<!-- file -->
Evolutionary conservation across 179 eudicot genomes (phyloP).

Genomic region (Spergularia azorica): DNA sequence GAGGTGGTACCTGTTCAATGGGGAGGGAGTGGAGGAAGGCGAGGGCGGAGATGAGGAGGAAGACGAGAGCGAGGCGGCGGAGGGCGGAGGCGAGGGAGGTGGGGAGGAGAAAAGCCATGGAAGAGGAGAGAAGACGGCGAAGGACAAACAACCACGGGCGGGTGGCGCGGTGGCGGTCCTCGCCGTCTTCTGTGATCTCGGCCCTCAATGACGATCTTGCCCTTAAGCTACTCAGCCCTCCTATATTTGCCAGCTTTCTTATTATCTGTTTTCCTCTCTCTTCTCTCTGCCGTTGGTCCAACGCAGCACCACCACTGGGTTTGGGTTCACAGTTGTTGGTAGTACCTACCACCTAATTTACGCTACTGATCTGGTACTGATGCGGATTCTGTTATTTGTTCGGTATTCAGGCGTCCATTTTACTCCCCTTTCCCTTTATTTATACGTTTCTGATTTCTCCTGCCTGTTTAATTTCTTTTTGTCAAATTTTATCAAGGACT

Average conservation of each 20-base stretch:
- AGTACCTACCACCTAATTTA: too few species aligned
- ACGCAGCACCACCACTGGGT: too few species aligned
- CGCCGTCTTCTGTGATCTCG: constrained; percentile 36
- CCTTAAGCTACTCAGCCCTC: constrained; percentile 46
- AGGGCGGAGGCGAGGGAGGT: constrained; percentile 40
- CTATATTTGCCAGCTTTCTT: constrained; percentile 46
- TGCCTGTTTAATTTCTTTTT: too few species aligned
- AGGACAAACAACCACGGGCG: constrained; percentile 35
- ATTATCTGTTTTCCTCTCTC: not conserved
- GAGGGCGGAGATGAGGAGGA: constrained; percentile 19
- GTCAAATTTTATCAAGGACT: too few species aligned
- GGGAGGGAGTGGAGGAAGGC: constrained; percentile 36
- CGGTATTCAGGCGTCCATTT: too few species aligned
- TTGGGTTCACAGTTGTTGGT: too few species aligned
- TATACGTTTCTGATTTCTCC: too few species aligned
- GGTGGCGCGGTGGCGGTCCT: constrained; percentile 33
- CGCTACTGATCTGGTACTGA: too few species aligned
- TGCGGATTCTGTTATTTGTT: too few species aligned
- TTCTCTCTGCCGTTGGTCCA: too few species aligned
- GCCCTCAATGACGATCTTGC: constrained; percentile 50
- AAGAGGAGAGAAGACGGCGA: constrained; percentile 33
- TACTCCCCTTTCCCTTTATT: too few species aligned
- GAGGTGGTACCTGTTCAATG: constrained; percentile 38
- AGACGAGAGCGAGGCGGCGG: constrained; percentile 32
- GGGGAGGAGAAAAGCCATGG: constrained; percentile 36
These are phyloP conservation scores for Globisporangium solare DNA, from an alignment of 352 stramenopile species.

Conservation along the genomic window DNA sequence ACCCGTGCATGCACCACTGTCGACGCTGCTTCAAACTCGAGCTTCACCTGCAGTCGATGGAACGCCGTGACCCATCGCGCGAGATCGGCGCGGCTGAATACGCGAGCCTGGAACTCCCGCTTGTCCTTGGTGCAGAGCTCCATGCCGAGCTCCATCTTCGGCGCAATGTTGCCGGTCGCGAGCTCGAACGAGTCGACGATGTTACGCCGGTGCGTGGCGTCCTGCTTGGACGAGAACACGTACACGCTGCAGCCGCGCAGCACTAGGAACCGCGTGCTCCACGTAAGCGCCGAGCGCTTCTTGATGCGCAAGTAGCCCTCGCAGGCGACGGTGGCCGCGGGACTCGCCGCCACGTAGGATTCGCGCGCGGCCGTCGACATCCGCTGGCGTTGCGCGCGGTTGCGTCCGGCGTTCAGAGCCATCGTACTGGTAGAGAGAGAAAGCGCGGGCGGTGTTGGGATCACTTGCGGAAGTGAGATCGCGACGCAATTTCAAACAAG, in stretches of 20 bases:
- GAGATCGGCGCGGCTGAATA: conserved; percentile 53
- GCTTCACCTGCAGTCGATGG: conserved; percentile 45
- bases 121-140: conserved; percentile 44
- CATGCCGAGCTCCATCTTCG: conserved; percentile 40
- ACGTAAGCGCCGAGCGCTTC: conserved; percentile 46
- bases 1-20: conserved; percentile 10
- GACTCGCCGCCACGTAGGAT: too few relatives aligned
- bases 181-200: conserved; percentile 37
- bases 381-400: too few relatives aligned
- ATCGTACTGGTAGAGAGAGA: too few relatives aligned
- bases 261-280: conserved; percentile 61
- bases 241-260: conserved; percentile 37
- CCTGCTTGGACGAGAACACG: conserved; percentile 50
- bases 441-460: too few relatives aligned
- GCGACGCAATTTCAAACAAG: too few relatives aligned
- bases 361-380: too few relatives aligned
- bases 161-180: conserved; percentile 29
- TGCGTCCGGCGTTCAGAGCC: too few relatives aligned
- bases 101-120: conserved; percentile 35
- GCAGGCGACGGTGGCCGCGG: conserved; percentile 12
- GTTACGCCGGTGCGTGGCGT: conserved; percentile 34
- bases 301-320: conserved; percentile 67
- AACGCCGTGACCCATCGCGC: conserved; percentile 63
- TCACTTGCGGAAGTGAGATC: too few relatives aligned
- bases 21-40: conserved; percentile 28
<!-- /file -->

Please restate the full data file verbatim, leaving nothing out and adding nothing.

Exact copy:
Evolutionary conservation across 179 eudicot genomes (phyloP).

Genomic region (Spergularia azorica): DNA sequence GAGGTGGTACCTGTTCAATGGGGAGGGAGTGGAGGAAGGCGAGGGCGGAGATGAGGAGGAAGACGAGAGCGAGGCGGCGGAGGGCGGAGGCGAGGGAGGTGGGGAGGAGAAAAGCCATGGAAGAGGAGAGAAGACGGCGAAGGACAAACAACCACGGGCGGGTGGCGCGGTGGCGGTCCTCGCCGTCTTCTGTGATCTCGGCCCTCAATGACGATCTTGCCCTTAAGCTACTCAGCCCTCCTATATTTGCCAGCTTTCTTATTATCTGTTTTCCTCTCTCTTCTCTCTGCCGTTGGTCCAACGCAGCACCACCACTGGGTTTGGGTTCACAGTTGTTGGTAGTACCTACCACCTAATTTACGCTACTGATCTGGTACTGATGCGGATTCTGTTATTTGTTCGGTATTCAGGCGTCCATTTTACTCCCCTTTCCCTTTATTTATACGTTTCTGATTTCTCCTGCCTGTTTAATTTCTTTTTGTCAAATTTTATCAAGGACT

Average conservation of each 20-base stretch:
- AGTACCTACCACCTAATTTA: too few species aligned
- ACGCAGCACCACCACTGGGT: too few species aligned
- CGCCGTCTTCTGTGATCTCG: constrained; percentile 36
- CCTTAAGCTACTCAGCCCTC: constrained; percentile 46
- AGGGCGGAGGCGAGGGAGGT: constrained; percentile 40
- CTATATTTGCCAGCTTTCTT: constrained; percentile 46
- TGCCTGTTTAATTTCTTTTT: too few species aligned
- AGGACAAACAACCACGGGCG: constrained; percentile 35
- ATTATCTGTTTTCCTCTCTC: not conserved
- GAGGGCGGAGATGAGGAGGA: constrained; percentile 19
- GTCAAATTTTATCAAGGACT: too few species aligned
- GGGAGGGAGTGGAGGAAGGC: constrained; percentile 36
- CGGTATTCAGGCGTCCATTT: too few species aligned
- TTGGGTTCACAGTTGTTGGT: too few species aligned
- TATACGTTTCTGATTTCTCC: too few species aligned
- GGTGGCGCGGTGGCGGTCCT: constrained; percentile 33
- CGCTACTGATCTGGTACTGA: too few species aligned
- TGCGGATTCTGTTATTTGTT: too few species aligned
- TTCTCTCTGCCGTTGGTCCA: too few species aligned
- GCCCTCAATGACGATCTTGC: constrained; percentile 50
- AAGAGGAGAGAAGACGGCGA: constrained; percentile 33
- TACTCCCCTTTCCCTTTATT: too few species aligned
- GAGGTGGTACCTGTTCAATG: constrained; percentile 38
- AGACGAGAGCGAGGCGGCGG: constrained; percentile 32
- GGGGAGGAGAAAAGCCATGG: constrained; percentile 36
These are phyloP conservation scores for Globisporangium solare DNA, from an alignment of 352 stramenopile species.

Conservation along the genomic window DNA sequence ACCCGTGCATGCACCACTGTCGACGCTGCTTCAAACTCGAGCTTCACCTGCAGTCGATGGAACGCCGTGACCCATCGCGCGAGATCGGCGCGGCTGAATACGCGAGCCTGGAACTCCCGCTTGTCCTTGGTGCAGAGCTCCATGCCGAGCTCCATCTTCGGCGCAATGTTGCCGGTCGCGAGCTCGAACGAGTCGACGATGTTACGCCGGTGCGTGGCGTCCTGCTTGGACGAGAACACGTACACGCTGCAGCCGCGCAGCACTAGGAACCGCGTGCTCCACGTAAGCGCCGAGCGCTTCTTGATGCGCAAGTAGCCCTCGCAGGCGACGGTGGCCGCGGGACTCGCCGCCACGTAGGATTCGCGCGCGGCCGTCGACATCCGCTGGCGTTGCGCGCGGTTGCGTCCGGCGTTCAGAGCCATCGTACTGGTAGAGAGAGAAAGCGCGGGCGGTGTTGGGATCACTTGCGGAAGTGAGATCGCGACGCAATTTCAAACAAG, in stretches of 20 bases:
- GAGATCGGCGCGGCTGAATA: conserved; percentile 53
- GCTTCACCTGCAGTCGATGG: conserved; percentile 45
- bases 121-140: conserved; percentile 44
- CATGCCGAGCTCCATCTTCG: conserved; percentile 40
- ACGTAAGCGCCGAGCGCTTC: conserved; percentile 46
- bases 1-20: conserved; percentile 10
- GACTCGCCGCCACGTAGGAT: too few relatives aligned
- bases 181-200: conserved; percentile 37
- bases 381-400: too few relatives aligned
- ATCGTACTGGTAGAGAGAGA: too few relatives aligned
- bases 261-280: conserved; percentile 61
- bases 241-260: conserved; percentile 37
- CCTGCTTGGACGAGAACACG: conserved; percentile 50
- bases 441-460: too few relatives aligned
- GCGACGCAATTTCAAACAAG: too few relatives aligned
- bases 361-380: too few relatives aligned
- bases 161-180: conserved; percentile 29
- TGCGTCCGGCGTTCAGAGCC: too few relatives aligned
- bases 101-120: conserved; percentile 35
- GCAGGCGACGGTGGCCGCGG: conserved; percentile 12
- GTTACGCCGGTGCGTGGCGT: conserved; percentile 34
- bases 301-320: conserved; percentile 67
- AACGCCGTGACCCATCGCGC: conserved; percentile 63
- TCACTTGCGGAAGTGAGATC: too few relatives aligned
- bases 21-40: conserved; percentile 28